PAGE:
Kameraschaft (1931)

“This damned drudgery will kill us all.”

Kameradschaft or Comradeship (AKA La Tragedie de la Mine) from G.W Pabst is an amazing, gripping and stirring film that follows the efforts to rescue French miners trapped 2000 feet underground. With its theme that comradeship transcends borders and nationalities, Pabst set the film in post WWI, but it’s loosely based on the real life mining disaster at Courrieres in 1906.

The mine straddles the Franco-German border, and the French miners work their side, and the Germans work the German side. When the film begins, German miners try to find work over on the French side but they are turned away. In these the post WWI years, strong sentiment still exists between both sides–particularly since some of these men fought on opposite sides just a few years previously. These hostilities and resentments surface at a local tavern one evening. The two communities don’t mix well, and they tend to stick with their own countrymen.

The early parts of the film establish various characters and story threads, and then these characters become identifiable in the chaos of the mining disaster. There’s a romance brewing between Francoise (Andree Duchret) and miner Emile (Georges Charlia), the best friend of her brother, Jean (Daniel Mendaille). Francoise hates the mining life, and after leaving the community, she now lives and works in Paris. She tries to get her widowed mother to move to Paris too, but the mother replies: “many have gone to Paris. They earn more money but not enough to pay the rent.”

Another story thread involves George (Pierre-Louis), the young grandson of a former miner. The grandfather sends the lad underground with mixed emotions–on the one hand there’s a grim acceptance: “each gets his turn.” But on the other hand, the grandfather has misgivings and asks Emile and Jean to keep an eye on George.

When an explosion rips through the French side of the mine and huge columns of smoke bilge forth from the mineshaft, the entire community rushes to the pit for news. The wives, mothers and children of the trapped miners are locked out of the area, and the gates are policed to ensure they don’t get past. The palatable anguish of the families pours from the frustrated, desperate crowd, and they must wait beyond the gates while the owner of the mine is let through. These scenes reiterate not only the hierarchy of the owners, the management, and the workers but also underscore the adversarial relationship between these groups of people. There’s one moment when the police contemplate calling in the troops on the crowd of distraught mining families.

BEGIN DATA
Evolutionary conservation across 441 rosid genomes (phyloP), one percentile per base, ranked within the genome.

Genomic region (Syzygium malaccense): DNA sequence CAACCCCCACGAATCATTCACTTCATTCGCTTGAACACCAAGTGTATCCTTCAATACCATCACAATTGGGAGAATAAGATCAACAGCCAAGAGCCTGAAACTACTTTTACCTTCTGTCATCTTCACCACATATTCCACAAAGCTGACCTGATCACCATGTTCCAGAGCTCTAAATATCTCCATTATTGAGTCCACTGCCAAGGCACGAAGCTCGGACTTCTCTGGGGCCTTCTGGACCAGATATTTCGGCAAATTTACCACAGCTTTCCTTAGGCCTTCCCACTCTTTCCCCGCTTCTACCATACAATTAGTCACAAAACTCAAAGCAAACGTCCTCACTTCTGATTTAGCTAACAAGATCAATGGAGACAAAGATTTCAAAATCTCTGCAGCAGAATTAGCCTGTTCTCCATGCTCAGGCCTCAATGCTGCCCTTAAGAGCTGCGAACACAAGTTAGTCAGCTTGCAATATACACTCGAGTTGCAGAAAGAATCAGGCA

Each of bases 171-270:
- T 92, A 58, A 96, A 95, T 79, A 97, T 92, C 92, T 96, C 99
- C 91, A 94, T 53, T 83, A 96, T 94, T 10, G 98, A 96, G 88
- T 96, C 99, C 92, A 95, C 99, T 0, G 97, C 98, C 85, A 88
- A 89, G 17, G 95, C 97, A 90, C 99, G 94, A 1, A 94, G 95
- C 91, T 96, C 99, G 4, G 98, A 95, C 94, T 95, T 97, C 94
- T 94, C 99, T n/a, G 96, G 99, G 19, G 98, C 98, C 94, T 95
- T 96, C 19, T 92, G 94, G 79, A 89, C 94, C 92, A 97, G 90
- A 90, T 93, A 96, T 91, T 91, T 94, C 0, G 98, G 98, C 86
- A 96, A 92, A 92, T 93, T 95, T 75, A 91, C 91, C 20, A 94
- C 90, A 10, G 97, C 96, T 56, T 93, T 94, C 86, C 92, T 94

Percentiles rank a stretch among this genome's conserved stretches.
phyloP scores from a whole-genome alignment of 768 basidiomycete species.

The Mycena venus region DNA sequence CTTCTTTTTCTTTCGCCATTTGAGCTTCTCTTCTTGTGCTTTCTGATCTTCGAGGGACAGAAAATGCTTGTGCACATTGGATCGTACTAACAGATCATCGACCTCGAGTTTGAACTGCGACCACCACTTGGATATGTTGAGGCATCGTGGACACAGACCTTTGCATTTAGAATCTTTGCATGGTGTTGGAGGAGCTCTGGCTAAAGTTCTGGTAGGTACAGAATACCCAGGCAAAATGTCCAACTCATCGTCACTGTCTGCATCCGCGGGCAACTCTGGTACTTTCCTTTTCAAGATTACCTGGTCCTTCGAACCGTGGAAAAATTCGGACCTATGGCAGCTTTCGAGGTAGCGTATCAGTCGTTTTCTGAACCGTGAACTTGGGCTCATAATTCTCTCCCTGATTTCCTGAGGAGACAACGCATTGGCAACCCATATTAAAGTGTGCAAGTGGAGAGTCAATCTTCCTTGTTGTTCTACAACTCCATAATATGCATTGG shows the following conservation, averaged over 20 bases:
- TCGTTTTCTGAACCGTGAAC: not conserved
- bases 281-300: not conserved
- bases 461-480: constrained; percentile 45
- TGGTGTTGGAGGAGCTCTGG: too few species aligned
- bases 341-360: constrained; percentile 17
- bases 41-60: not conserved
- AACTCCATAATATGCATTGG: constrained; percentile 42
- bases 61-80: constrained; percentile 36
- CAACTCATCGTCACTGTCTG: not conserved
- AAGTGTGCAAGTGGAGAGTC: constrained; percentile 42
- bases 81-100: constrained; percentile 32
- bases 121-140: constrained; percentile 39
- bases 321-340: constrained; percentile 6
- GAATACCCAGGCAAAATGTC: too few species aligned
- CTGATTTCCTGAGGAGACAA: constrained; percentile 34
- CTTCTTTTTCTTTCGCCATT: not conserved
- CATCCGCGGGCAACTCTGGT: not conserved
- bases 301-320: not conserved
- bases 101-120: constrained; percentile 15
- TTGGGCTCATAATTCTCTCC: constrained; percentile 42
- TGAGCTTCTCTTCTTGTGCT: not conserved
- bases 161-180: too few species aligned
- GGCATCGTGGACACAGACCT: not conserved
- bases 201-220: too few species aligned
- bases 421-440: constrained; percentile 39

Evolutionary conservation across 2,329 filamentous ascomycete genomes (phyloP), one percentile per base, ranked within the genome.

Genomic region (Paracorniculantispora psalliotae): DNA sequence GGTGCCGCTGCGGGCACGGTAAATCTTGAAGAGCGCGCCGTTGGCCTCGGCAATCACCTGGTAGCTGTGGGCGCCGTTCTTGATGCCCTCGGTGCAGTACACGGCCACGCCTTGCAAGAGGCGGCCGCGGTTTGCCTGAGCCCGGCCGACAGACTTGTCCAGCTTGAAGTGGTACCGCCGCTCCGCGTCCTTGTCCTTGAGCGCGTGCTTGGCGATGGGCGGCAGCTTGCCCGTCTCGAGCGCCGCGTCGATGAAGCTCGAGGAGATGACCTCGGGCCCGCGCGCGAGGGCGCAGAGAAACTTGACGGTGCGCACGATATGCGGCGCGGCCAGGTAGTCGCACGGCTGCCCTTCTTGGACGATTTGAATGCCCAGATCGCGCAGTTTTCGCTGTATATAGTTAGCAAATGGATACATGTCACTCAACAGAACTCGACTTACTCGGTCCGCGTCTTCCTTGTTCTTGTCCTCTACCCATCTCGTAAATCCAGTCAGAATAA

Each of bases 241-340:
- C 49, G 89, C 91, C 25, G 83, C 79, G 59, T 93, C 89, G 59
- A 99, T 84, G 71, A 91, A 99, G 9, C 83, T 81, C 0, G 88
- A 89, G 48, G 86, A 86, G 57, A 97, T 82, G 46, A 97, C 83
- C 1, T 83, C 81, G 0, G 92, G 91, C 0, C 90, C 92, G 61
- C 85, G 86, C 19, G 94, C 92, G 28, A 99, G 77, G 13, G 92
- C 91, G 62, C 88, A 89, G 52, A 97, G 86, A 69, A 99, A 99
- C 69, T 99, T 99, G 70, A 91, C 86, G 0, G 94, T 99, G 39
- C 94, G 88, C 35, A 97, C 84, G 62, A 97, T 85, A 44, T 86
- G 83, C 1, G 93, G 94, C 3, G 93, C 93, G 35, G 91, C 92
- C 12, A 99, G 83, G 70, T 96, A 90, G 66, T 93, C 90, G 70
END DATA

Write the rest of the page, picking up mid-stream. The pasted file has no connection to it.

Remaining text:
When news of the mining disaster reaches the German miners, they rally together to assist in the rescue efforts. A great deal of the film follows the rescue attempts as the German rescue crew search for signs of survivors. In one brilliant sequence, trapped French miners tap to alert the rescuers of their whereabouts, and the film flashes back to scenes in WWI trenches; the frantic tapping of the trapped French miners morphs into rapid machine gun fire, and a German miner experiences the horror of the trenches once again.

There’s a lesson here in comradeship, of course. Some of the Germans reject the idea of risking their lives to save the French miners with a savage irony–after all just a few years have passed since a bloody shooting party raged between both countries, but as one German miner points out, “why should we mind the generals. A miner’s a miner.” In another scene, German miners sit down and eat while on a break, and they cannot carry on knowing that men are dying. Nationality and old resentments are cast aside as the miners embrace the notion of comradeship.

The owners and the management are all more interested in keeping the mine a viable operation and saving men is not the priority. The miners are quite aware of this, and the knowledge that they are expendable helps spur them in the search for their comrades. The final scenes include speeches by both French and German miners:

“Regardless of whether we’re French or German, we’re all workers, and a miner is a miner. But why do we only stick together when it gets tough? Should we sit idly by until they’ve stirred us up so we shoot each other down in a war?

The coal belongs to everyone whether we dig it up on this side or the other, and if they can’t reach an agreement at the top, we’ll stick together because we belong together.”

Unfortunately, there is no happy ending for the horses trapped in the mines, and while the film acknowledges their usefulness and the human reliance on horses, at no point is rescuing the horses even considered–neither is their abandonment in the mines mentioned. In French and German with subtitles.

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Filed under German, Political/social films, Silent

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